Pictured: the two covers for the United States release of The Long Way to a Small, Angry Planet. They’re quite obviously paying homage to two of my favorite series: The Hitchhiker’s Guide to the Galaxy, and Firefly. Which basically sums up the book itself. If you like either of those series, you’ll like this.
“That’s such an incredibly organic bias, the idea that your squishy physical existence is some sort of pinnacle that all programs aspire to.”
So sometime in the far, far future, Earth has self-destructed and humans (the rich ones fled to Mars prior to the collapse, while the poorer ones became space travelers) have finally been accepted to an intergalactic league called the Galactic Commons. Rosemary Harper, a human clerk trying to escape her history on Mars, joins a deep space ship called the Wayfarer to basically do their books while they travel through space, punching holes in it to make pathways. The ship’s pilot and “mech tech” are both humans — the rest of the crew is made up with various alien species plus a sentient AI named Lovey. They take a job with a dangerous group, and go on various adventures in the process.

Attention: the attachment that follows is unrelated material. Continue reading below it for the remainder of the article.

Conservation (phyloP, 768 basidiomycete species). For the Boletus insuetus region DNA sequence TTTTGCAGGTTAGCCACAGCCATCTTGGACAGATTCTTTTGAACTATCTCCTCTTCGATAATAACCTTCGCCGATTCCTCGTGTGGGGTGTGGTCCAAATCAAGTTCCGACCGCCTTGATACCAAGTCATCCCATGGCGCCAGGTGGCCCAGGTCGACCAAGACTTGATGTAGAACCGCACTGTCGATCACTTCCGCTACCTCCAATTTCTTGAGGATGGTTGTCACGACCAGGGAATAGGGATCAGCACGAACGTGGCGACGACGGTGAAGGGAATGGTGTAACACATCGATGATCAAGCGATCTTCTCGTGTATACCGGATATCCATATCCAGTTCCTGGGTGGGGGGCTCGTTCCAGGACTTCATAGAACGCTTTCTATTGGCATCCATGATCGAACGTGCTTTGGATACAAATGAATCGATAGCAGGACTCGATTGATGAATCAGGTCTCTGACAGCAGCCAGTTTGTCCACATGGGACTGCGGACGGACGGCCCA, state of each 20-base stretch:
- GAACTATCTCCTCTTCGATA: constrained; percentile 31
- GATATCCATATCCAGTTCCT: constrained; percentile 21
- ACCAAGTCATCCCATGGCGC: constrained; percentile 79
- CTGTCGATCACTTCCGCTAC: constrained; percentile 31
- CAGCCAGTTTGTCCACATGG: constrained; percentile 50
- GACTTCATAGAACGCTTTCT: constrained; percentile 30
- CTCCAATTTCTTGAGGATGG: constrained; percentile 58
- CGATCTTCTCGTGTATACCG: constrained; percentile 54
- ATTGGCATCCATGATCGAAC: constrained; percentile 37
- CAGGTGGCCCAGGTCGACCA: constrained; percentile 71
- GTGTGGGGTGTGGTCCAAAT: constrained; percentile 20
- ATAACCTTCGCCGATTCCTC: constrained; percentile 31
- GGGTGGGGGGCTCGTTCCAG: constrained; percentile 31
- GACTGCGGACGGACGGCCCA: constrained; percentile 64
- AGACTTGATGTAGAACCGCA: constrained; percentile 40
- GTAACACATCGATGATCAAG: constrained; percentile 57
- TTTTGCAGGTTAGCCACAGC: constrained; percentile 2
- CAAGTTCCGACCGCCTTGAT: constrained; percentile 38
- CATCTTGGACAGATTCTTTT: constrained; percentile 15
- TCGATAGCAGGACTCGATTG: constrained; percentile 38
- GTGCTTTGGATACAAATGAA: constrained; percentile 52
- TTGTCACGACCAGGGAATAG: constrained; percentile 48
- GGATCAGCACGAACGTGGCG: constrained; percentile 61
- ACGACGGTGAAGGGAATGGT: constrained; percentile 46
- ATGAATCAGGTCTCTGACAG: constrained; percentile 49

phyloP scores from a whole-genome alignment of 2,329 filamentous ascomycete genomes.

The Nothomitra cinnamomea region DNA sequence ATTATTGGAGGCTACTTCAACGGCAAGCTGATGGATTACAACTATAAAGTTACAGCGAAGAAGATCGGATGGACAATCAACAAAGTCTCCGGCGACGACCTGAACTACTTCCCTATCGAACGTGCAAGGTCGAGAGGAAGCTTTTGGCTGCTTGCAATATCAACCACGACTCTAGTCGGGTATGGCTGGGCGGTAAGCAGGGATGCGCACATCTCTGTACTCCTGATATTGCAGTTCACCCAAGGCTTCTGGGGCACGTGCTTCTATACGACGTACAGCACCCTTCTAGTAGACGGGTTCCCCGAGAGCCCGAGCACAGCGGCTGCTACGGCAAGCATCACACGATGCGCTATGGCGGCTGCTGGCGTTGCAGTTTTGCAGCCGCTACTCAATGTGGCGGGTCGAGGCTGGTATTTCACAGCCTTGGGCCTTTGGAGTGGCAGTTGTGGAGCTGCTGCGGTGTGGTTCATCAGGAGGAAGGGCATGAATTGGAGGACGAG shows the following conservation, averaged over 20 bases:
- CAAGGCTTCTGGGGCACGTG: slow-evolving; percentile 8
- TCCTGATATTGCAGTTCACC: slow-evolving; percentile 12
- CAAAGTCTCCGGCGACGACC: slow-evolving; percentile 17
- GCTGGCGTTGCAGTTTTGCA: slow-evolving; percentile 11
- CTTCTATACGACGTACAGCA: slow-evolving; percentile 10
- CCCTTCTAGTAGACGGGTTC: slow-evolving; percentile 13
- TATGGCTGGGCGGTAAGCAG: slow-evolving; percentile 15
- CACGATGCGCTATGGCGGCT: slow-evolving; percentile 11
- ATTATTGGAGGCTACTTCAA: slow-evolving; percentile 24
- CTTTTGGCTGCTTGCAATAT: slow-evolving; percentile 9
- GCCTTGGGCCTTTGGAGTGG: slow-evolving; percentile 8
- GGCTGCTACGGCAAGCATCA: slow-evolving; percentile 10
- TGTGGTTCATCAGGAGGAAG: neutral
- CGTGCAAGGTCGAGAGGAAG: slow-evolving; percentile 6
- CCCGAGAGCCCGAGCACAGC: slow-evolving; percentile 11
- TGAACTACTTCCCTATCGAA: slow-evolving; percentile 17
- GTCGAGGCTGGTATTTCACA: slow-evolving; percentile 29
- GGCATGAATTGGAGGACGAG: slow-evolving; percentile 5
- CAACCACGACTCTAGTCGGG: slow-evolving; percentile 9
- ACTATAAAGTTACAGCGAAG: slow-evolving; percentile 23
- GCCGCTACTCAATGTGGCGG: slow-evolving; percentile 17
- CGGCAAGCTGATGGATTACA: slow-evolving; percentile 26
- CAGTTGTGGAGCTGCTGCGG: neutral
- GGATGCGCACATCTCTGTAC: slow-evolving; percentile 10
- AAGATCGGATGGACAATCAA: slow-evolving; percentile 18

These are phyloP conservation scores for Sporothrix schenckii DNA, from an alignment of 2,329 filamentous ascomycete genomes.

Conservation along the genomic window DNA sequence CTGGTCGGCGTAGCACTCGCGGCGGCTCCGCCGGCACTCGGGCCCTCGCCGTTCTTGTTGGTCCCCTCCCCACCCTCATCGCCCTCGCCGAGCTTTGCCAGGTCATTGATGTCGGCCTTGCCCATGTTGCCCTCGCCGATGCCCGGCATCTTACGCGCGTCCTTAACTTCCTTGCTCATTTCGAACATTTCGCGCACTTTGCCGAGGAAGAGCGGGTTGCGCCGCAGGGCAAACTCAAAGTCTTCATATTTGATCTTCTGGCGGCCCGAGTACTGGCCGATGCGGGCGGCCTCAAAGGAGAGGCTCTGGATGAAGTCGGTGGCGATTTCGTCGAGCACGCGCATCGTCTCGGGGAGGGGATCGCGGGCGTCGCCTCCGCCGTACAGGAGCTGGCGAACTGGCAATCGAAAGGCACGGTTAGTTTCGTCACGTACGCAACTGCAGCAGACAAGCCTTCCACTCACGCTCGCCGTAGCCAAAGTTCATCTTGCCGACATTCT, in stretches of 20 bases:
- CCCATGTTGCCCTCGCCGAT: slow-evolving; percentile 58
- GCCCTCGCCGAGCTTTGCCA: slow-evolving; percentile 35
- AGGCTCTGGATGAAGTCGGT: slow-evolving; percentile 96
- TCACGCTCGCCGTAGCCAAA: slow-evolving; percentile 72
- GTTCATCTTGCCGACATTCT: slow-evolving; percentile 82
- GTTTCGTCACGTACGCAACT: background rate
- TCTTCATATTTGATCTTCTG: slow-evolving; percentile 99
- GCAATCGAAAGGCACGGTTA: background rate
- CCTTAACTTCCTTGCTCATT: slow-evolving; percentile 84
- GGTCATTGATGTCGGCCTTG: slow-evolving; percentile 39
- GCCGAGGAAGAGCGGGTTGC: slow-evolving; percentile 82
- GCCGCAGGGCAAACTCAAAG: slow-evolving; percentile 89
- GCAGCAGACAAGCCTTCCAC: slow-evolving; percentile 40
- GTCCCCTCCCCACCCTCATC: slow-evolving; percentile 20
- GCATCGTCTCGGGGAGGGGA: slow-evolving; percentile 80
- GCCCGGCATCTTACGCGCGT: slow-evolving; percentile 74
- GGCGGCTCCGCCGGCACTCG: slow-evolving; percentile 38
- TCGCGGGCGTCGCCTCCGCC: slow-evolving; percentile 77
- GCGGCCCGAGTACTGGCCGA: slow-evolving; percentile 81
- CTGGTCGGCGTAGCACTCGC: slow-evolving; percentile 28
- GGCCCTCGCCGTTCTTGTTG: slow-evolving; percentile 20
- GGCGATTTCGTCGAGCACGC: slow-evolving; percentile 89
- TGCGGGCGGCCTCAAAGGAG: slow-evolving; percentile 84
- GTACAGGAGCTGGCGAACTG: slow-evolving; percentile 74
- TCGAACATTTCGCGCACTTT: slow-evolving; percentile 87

There’s a whole plot about this alien group called Toremi that have hired them, but the real draw here is the way Chambers (who used to write for the Mary Sue, and self-published this novel with help from fans on Kickstarter) sets up all the other alien species. She introduces at least half a dozen, each with unique appearances, customs and ways of communicating. She puts incredible detail into each, and the way they all interact makes it feel very real. The stops they make, the time spent on various planets — it’s a real adventure filled with rich details, and I’m thrilled to learn that a sequel comes out in October. This is a universe worth spending time in.